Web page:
“The political values that are most common among atheists — support for LGBT rights and same-sex marriage, support for birth control and abortion, support for evidence-based drug policy, opposition to religion being intertwined with government, opposition to laws about sex being based on religion, opposition to laws in general being based on religion — are, increasingly, American values.”

We can look at this one of two ways: 1) America is sinking into the depths of sin and destruction and must, now more than ever, be shown the light. 2) America is finally coming out of the oppressive nature of a government influenced by religious intolerance, but  there is still much work to do.

The nones seem to be leaning in the direction of “still much work to do” and they are demanding to be heard by the government. As one of the biggest groups in America the nones played a major part in the 2012 elections. But for many, even though they may have voted for Obama, the religious leaning of the president is still too much for comfort. After all, he did only receive a C in the Secular Coalition of America’s scorecard. But he still marked better than Romney’s F. Obama is pro-gay marriage and pro-abortion, so naturally he is the better candidate for most nones.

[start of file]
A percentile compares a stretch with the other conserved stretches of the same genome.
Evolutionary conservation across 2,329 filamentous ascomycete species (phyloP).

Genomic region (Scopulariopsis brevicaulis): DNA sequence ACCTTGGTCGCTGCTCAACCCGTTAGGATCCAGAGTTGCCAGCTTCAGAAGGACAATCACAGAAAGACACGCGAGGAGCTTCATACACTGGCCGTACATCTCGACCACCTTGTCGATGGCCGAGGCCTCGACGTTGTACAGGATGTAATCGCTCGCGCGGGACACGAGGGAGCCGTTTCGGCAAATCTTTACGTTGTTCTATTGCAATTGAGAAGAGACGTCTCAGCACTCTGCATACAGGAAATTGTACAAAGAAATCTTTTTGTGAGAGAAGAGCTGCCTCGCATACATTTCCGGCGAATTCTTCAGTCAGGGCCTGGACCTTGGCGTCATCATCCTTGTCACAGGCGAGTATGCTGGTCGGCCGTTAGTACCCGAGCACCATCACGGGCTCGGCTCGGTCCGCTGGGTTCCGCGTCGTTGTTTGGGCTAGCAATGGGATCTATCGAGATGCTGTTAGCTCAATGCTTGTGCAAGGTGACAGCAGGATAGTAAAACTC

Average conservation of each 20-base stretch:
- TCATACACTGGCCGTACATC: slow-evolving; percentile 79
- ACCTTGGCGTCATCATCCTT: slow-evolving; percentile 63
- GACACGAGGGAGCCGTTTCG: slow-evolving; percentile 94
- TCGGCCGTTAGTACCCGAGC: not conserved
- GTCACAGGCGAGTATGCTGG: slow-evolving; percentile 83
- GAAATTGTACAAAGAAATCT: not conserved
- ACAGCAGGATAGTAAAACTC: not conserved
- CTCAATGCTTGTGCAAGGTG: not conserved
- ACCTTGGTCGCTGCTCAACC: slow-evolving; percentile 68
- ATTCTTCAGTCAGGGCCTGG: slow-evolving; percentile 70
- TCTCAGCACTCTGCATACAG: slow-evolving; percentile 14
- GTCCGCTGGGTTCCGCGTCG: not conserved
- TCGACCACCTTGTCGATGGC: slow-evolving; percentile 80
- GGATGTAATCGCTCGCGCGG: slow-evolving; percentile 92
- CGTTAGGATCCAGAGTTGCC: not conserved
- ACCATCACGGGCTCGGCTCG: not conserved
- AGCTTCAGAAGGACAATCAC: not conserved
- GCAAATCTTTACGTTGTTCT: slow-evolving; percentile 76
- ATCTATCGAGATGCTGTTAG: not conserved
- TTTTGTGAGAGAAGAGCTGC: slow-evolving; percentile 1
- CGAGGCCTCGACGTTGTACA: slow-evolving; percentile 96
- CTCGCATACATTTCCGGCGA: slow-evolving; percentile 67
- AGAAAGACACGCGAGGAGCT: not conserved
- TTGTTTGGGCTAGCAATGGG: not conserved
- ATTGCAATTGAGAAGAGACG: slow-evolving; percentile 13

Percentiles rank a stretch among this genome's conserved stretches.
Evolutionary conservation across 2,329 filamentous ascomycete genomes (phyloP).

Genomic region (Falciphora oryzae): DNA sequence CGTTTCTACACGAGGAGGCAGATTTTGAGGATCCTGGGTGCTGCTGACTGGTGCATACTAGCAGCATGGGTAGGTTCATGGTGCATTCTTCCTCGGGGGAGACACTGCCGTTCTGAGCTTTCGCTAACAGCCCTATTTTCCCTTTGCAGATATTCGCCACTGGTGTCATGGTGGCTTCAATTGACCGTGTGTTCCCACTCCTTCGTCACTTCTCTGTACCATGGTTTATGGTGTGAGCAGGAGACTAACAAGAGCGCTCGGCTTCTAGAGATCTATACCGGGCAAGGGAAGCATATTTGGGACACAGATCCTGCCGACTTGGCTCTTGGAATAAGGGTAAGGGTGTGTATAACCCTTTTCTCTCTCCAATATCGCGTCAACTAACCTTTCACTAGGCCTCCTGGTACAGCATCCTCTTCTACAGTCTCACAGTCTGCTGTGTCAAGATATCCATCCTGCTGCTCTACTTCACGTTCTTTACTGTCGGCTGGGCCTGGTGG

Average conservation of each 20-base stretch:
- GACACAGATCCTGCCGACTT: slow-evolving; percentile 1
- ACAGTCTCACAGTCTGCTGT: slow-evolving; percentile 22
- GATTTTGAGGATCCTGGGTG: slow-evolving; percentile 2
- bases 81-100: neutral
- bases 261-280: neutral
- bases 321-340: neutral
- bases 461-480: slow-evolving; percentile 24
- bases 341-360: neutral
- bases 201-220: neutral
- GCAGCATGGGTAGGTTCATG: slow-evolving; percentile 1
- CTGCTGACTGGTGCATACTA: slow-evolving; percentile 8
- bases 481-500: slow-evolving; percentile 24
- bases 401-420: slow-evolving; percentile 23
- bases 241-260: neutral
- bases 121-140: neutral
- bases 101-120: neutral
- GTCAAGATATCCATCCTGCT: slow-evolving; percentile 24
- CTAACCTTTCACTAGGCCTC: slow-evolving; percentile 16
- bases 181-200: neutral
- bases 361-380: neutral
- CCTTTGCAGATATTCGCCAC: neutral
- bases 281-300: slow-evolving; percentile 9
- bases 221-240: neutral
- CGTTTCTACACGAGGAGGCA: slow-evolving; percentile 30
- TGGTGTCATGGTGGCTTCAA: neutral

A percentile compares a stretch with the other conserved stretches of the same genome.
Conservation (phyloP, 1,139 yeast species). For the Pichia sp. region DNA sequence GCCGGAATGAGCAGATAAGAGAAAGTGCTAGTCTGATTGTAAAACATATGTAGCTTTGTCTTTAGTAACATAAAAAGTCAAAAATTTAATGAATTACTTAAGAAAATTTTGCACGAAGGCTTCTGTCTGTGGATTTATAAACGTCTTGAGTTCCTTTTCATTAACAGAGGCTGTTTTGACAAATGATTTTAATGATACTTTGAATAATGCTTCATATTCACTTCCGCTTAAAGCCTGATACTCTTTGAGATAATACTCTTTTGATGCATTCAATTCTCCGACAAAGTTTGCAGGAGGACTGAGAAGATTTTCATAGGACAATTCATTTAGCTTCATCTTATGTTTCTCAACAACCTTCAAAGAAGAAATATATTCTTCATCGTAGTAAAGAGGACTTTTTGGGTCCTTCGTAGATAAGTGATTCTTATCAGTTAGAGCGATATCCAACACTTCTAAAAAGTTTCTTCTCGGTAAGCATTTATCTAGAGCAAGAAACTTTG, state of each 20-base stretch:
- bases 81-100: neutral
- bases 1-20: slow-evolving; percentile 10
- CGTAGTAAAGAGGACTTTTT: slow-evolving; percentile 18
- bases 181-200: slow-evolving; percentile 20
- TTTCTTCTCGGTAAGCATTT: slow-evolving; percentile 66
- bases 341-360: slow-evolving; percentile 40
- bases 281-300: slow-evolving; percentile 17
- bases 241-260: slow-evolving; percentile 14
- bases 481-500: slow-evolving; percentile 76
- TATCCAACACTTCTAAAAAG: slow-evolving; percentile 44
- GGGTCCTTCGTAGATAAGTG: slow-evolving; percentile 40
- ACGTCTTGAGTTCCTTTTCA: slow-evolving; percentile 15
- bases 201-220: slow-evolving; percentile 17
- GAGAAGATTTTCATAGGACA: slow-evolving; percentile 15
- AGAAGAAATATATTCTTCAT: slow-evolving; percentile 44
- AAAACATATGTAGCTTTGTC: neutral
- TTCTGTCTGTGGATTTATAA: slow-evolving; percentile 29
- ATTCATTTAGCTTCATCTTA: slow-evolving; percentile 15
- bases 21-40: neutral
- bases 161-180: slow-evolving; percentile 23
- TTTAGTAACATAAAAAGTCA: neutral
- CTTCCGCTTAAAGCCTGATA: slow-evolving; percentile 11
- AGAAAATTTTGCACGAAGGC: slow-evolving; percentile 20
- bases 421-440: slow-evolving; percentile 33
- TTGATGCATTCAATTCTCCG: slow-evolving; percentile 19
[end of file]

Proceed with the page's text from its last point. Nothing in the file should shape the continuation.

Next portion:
Lauren Anderson Youngblood, communications manager with the Secular Coalition, said the Obama administration needed to start taking the nones more seriously.

“The numbers don’t lie. They are an indicator of our untapped potential and politicians who want our vote need to focus on making decisions as lawmakers with reason and science, not theology. They need to tone down the religious rhetoric and when they do mention religious groups, mention us too, because we too are constituents and Americans and we deserve inclusion in our government.”

Will politicians now become more liberal to appease the growing secular population in America? After all, if you believe in progressive ethics (as Christian seems to) that change as the culture and population change, than this would be a necessary, and right, mindset for politicians to have. What was unheard of and viewed as wrong, both in the Bible and in society, has now become much more widely accepted. Therefore, the values of the culture are slowly changing and the “progressive” morals are evolving with it.